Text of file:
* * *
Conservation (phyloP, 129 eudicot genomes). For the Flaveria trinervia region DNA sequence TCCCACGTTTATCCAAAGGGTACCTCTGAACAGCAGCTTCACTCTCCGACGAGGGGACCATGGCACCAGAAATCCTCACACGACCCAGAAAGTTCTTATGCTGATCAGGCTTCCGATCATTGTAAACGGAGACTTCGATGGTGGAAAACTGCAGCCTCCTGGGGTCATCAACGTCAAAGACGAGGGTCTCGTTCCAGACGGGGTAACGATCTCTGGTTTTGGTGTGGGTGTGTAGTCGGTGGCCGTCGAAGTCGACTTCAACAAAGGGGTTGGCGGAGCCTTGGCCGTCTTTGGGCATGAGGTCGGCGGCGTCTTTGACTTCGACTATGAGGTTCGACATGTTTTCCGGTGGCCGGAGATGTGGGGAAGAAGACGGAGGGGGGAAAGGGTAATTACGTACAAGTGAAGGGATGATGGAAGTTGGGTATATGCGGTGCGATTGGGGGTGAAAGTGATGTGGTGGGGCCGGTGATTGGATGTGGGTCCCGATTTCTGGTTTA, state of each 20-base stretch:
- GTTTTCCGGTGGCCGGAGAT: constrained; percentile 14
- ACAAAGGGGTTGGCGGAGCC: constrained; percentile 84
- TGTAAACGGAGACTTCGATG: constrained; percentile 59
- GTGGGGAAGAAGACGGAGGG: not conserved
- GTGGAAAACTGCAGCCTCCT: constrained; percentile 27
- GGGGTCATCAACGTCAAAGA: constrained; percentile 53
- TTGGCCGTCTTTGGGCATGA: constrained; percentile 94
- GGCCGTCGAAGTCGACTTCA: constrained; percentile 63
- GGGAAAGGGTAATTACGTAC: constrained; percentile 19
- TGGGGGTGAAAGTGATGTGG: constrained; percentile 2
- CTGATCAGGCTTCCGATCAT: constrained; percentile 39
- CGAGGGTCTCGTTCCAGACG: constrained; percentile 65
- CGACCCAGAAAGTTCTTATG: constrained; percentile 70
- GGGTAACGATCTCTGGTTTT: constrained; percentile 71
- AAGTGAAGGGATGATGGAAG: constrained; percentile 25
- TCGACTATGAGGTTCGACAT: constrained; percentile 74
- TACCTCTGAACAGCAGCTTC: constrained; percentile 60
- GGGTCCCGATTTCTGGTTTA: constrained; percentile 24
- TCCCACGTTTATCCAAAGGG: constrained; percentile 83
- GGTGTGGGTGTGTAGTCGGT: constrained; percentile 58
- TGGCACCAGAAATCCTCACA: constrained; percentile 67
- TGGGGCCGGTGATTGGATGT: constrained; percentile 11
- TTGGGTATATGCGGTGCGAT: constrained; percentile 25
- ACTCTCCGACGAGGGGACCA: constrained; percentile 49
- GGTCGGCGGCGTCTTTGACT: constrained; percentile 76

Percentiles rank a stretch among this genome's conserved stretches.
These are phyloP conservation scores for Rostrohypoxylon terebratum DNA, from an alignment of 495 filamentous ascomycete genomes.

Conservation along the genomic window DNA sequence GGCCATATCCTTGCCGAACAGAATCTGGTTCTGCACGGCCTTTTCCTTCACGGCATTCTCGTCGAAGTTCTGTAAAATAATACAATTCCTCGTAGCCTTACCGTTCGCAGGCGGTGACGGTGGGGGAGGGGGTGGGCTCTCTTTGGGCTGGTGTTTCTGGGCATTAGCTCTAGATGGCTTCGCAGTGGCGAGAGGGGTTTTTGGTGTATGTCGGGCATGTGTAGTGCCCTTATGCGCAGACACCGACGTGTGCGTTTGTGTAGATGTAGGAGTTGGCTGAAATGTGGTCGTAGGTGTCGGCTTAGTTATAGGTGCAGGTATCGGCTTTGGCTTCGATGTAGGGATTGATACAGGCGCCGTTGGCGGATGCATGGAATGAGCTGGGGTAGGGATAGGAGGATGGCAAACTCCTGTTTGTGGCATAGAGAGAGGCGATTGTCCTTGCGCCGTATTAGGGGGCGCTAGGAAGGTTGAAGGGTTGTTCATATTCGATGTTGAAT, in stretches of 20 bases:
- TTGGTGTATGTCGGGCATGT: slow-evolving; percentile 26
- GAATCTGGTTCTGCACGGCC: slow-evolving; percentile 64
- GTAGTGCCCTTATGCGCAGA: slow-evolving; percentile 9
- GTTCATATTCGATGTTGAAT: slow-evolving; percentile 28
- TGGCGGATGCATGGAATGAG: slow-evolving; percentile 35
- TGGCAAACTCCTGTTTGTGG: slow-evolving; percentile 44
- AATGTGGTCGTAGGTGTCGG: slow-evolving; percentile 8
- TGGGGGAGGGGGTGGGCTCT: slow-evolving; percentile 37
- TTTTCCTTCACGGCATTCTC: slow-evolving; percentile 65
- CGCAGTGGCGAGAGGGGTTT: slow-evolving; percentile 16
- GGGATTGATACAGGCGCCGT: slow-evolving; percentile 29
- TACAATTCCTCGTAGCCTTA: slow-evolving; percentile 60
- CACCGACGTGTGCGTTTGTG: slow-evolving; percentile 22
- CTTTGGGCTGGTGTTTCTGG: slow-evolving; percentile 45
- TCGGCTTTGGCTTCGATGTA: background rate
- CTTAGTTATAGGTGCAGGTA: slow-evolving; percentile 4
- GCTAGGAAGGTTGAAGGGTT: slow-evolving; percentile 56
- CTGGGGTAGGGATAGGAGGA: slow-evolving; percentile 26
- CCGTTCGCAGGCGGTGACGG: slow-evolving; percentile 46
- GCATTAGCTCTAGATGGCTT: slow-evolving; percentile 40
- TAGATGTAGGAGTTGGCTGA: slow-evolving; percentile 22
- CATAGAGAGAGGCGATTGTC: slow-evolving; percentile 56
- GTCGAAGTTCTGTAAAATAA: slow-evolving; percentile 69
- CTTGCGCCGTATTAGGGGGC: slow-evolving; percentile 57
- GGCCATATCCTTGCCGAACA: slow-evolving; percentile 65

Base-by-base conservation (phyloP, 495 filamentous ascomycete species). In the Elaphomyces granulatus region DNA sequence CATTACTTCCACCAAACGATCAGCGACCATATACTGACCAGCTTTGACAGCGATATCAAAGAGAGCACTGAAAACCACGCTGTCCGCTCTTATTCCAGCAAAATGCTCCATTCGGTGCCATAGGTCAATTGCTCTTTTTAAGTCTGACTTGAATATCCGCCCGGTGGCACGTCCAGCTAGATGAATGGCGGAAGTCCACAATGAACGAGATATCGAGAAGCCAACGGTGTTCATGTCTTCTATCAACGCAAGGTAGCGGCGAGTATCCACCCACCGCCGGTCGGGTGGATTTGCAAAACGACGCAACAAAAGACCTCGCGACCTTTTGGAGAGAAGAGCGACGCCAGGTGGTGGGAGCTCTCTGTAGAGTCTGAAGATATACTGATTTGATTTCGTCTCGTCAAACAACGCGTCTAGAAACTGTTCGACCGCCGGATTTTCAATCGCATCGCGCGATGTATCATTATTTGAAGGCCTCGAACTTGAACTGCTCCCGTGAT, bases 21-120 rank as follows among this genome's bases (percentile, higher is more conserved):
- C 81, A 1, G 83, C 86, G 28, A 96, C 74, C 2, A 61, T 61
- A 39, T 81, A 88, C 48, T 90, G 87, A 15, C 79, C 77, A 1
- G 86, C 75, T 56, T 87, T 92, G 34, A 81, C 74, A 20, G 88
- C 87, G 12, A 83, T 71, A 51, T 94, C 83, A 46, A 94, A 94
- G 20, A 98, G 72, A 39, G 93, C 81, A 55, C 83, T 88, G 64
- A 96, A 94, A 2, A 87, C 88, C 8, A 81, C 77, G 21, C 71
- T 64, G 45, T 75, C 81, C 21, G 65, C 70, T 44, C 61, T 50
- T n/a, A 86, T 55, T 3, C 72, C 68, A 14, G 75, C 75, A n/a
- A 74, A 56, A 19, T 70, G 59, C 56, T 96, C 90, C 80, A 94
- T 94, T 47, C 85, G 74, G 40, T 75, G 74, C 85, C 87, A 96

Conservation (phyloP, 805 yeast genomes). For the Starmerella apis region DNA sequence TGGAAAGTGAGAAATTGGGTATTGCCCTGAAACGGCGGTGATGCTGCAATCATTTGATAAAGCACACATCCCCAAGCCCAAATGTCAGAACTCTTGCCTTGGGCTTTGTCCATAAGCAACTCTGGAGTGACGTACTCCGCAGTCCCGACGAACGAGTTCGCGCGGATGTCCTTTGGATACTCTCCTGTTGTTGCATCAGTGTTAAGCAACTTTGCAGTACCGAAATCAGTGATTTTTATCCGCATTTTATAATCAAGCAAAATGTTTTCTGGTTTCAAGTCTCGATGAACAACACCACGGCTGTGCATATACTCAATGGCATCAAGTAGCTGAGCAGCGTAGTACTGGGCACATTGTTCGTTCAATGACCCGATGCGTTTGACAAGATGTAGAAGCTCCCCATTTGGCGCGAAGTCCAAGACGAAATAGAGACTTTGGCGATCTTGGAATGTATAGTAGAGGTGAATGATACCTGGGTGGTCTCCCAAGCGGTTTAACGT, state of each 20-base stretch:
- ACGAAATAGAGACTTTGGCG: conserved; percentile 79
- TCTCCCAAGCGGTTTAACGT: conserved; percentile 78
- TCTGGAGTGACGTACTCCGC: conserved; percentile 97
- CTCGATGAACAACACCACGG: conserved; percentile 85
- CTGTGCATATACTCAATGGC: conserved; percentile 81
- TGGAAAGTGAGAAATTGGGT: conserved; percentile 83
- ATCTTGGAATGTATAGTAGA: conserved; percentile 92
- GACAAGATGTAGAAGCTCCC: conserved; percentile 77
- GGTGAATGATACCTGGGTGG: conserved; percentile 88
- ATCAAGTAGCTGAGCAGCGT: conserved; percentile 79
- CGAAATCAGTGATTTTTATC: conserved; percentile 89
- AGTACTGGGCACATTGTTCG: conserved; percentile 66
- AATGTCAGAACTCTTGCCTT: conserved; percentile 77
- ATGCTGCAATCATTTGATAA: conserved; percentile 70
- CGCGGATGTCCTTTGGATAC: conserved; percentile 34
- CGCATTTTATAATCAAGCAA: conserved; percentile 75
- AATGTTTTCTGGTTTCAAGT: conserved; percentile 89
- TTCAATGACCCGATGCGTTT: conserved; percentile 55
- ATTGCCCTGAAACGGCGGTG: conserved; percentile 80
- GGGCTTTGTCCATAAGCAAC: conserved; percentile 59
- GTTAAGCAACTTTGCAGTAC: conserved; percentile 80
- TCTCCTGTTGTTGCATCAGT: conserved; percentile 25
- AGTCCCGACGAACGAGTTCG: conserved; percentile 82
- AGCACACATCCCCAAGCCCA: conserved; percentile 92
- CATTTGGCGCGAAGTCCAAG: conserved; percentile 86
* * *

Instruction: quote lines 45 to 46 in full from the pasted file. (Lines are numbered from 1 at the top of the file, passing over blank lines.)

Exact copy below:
- CTTAGTTATAGGTGCAGGTA: slow-evolving; percentile 4
- GCTAGGAAGGTTGAAGGGTT: slow-evolving; percentile 56